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Recently I finished reading Designing with Progressive Enhancement by the Filament Group. In the book they talk about providing two levels of support based on testing browser features. If the browser passes the tests it gets the enhanced experience which is built on top of the basic. If the browser fails, it just gets the basic experience. On paper this makes perfect sense and really drives home that this is how websites should be built.

After I finished the book I looked at enhance.js which is a script they go over in the book that tests browser features ( and the new version since the book In the script, there isn't a way to test for specific css features like I expected. Sure, you're able to test for box-model support, but what if my layout relies on display: table? Is there anyone testing for features like this? Is it even practical to do so?

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Modernizr is a popular library that provides similar capability testing. There is a wide selection of pre-built tests for it that can be selected on the download page, including one to test for display: table (css-displaytable in the Non-core detects section). They also host a collection of polyfills that can help make up for some of the missing features you might want to use.

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I never bothered to look at the non-core stuff before. Lots of useful things in there that I didn't expect. That's helpful, but I guess what I'm really trying to ask is if having some level of support for every browser, regardless of how old, is that actually realistic? – Dan Feb 12 '13 at 15:39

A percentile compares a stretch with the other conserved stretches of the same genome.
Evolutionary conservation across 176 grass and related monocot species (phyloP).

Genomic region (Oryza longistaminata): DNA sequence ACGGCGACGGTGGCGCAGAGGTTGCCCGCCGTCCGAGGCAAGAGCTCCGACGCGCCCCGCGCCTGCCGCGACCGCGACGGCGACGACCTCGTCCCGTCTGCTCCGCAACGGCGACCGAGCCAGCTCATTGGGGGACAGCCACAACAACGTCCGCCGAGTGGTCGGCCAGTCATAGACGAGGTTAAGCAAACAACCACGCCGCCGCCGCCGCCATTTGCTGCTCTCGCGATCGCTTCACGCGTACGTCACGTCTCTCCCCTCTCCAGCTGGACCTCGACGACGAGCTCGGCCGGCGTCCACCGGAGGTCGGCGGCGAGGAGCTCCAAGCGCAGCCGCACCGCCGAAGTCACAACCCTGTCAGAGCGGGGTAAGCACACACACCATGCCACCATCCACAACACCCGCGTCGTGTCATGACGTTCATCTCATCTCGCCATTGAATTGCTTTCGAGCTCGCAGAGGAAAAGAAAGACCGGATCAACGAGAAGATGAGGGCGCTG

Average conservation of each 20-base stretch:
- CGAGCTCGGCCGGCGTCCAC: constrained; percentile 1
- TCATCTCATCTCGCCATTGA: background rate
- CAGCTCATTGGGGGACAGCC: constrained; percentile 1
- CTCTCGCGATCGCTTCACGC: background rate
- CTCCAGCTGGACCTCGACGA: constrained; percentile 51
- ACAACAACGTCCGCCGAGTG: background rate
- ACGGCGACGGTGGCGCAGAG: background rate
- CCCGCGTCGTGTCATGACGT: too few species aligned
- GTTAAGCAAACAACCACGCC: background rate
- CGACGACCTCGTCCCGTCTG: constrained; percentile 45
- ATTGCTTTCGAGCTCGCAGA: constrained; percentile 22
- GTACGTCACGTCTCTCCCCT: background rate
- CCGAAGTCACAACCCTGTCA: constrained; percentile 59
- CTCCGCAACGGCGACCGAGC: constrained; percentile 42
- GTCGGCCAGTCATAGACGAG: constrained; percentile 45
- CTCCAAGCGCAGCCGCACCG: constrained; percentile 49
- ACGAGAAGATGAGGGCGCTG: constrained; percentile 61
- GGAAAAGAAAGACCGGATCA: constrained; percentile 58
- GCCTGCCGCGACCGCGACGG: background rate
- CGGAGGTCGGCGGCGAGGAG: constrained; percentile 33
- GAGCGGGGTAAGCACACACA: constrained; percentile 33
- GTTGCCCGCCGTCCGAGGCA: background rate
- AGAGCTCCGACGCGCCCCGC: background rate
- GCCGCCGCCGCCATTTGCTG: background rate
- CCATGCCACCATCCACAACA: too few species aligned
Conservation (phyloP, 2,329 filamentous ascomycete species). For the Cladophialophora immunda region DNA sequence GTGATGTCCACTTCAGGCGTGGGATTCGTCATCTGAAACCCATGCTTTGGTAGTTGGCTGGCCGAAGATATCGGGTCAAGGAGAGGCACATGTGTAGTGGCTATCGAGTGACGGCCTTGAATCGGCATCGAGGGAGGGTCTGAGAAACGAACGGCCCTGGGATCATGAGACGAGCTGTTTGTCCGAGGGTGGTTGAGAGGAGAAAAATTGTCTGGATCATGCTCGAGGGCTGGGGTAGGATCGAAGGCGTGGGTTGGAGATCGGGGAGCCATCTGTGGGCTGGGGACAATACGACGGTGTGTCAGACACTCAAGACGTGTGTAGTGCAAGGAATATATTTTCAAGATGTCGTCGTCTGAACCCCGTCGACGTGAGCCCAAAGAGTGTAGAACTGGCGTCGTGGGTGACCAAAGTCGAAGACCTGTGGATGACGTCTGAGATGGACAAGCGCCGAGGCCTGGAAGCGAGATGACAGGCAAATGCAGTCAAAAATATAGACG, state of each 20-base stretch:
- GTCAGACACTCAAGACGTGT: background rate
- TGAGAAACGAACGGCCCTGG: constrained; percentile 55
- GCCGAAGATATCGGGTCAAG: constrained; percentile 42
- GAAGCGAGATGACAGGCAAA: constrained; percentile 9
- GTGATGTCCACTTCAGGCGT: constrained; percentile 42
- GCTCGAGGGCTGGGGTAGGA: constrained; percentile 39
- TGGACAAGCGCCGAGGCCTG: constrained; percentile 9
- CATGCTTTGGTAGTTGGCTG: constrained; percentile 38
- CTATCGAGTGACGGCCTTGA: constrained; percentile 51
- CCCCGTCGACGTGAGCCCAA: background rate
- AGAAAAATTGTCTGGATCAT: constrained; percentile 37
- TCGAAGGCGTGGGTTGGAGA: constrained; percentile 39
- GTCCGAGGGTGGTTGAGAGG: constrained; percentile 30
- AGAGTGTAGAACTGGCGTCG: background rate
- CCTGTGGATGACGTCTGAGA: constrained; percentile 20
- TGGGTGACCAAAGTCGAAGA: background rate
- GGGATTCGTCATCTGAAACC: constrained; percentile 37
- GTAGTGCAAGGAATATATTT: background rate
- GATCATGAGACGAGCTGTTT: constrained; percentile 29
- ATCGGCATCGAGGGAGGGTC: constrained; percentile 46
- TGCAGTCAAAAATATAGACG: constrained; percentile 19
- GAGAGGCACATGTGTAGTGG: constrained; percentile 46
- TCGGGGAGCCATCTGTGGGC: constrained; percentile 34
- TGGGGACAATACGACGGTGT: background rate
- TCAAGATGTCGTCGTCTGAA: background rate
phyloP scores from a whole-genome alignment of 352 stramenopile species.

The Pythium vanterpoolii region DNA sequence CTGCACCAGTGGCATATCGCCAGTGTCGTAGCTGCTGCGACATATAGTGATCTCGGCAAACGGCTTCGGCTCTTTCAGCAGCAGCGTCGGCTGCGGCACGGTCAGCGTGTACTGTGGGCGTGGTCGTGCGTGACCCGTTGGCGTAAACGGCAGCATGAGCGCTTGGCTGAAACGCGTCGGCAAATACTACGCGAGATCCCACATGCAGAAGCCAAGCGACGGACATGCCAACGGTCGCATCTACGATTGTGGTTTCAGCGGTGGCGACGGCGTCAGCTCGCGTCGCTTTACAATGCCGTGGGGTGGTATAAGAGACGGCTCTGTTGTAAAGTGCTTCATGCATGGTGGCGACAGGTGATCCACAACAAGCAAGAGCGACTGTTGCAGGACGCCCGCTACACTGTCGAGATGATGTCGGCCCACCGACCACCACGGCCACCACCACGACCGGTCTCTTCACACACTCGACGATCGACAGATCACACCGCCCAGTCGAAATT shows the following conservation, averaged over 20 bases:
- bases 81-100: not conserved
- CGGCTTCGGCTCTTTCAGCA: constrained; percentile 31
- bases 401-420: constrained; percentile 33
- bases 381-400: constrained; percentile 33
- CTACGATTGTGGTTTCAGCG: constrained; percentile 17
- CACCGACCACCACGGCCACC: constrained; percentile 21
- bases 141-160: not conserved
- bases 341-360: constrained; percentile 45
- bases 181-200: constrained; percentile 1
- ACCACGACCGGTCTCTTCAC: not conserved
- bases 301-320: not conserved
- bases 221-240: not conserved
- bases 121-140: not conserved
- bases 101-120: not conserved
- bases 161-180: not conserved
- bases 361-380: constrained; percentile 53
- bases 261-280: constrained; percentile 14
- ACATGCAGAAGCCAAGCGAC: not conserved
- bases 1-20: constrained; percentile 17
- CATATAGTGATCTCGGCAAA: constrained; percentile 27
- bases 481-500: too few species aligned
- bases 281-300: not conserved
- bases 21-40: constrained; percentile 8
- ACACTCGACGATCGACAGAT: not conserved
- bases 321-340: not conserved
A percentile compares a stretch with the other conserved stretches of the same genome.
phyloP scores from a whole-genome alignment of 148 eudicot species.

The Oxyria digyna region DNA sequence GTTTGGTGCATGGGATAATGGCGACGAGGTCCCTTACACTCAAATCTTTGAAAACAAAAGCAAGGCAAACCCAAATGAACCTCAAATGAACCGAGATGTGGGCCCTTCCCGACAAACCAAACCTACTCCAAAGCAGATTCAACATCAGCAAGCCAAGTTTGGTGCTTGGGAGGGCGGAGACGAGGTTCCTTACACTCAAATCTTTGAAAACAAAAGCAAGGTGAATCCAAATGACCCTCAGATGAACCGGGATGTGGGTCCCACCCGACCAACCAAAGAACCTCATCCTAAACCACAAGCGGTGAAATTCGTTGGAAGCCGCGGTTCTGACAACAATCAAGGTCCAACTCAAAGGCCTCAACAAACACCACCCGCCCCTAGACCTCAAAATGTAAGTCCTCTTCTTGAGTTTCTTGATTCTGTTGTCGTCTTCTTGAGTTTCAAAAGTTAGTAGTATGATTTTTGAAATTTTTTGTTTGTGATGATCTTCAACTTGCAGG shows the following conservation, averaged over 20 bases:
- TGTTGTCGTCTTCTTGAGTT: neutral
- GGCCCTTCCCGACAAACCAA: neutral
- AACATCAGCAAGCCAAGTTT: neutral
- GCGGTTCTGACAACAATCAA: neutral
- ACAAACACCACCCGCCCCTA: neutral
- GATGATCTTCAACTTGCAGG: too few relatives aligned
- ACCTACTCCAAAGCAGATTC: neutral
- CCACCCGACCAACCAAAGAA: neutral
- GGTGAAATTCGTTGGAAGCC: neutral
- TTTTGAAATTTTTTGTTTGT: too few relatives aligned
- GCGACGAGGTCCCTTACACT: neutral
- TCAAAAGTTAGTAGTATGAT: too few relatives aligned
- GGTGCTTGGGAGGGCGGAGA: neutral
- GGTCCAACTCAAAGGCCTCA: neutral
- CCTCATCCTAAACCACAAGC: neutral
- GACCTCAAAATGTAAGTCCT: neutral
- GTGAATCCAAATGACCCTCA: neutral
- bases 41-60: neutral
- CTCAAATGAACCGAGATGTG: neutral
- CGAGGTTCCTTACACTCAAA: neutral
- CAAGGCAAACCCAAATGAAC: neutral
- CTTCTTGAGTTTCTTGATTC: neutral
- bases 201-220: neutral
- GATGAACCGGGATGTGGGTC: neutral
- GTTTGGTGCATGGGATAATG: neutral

In most cases it is possible to provide some level of support for all browsers. Start with a basic static page, it may not be pretty in every browser but it will be readable. Then layer more formatting and embellishment on top of that with CSS. Virtually all browsers in use today support at least CSS 2.1, so you are pretty safe if you use it for anything essential. JavaScript can be added on top of that for browsers that support it. Enhance and Modernizr are nice for working around lacking features but you should never rely on them, the user may not have JavaScript available or enabled. – Useless Code Feb 12 '13 at 15:58
That all makes sense, but I want to expand on that a little with an example: Lets say that 97% of browsers hitting my site are ie8+. Is it reasonable to set my baseline at ie8, meaning that from ie8 and up will more or less have the same layout and functionality. For the other 3%, rather than delivering a potentially broken experience, instead give them the basic "safe styles". – Dan Feb 12 '13 at 16:13

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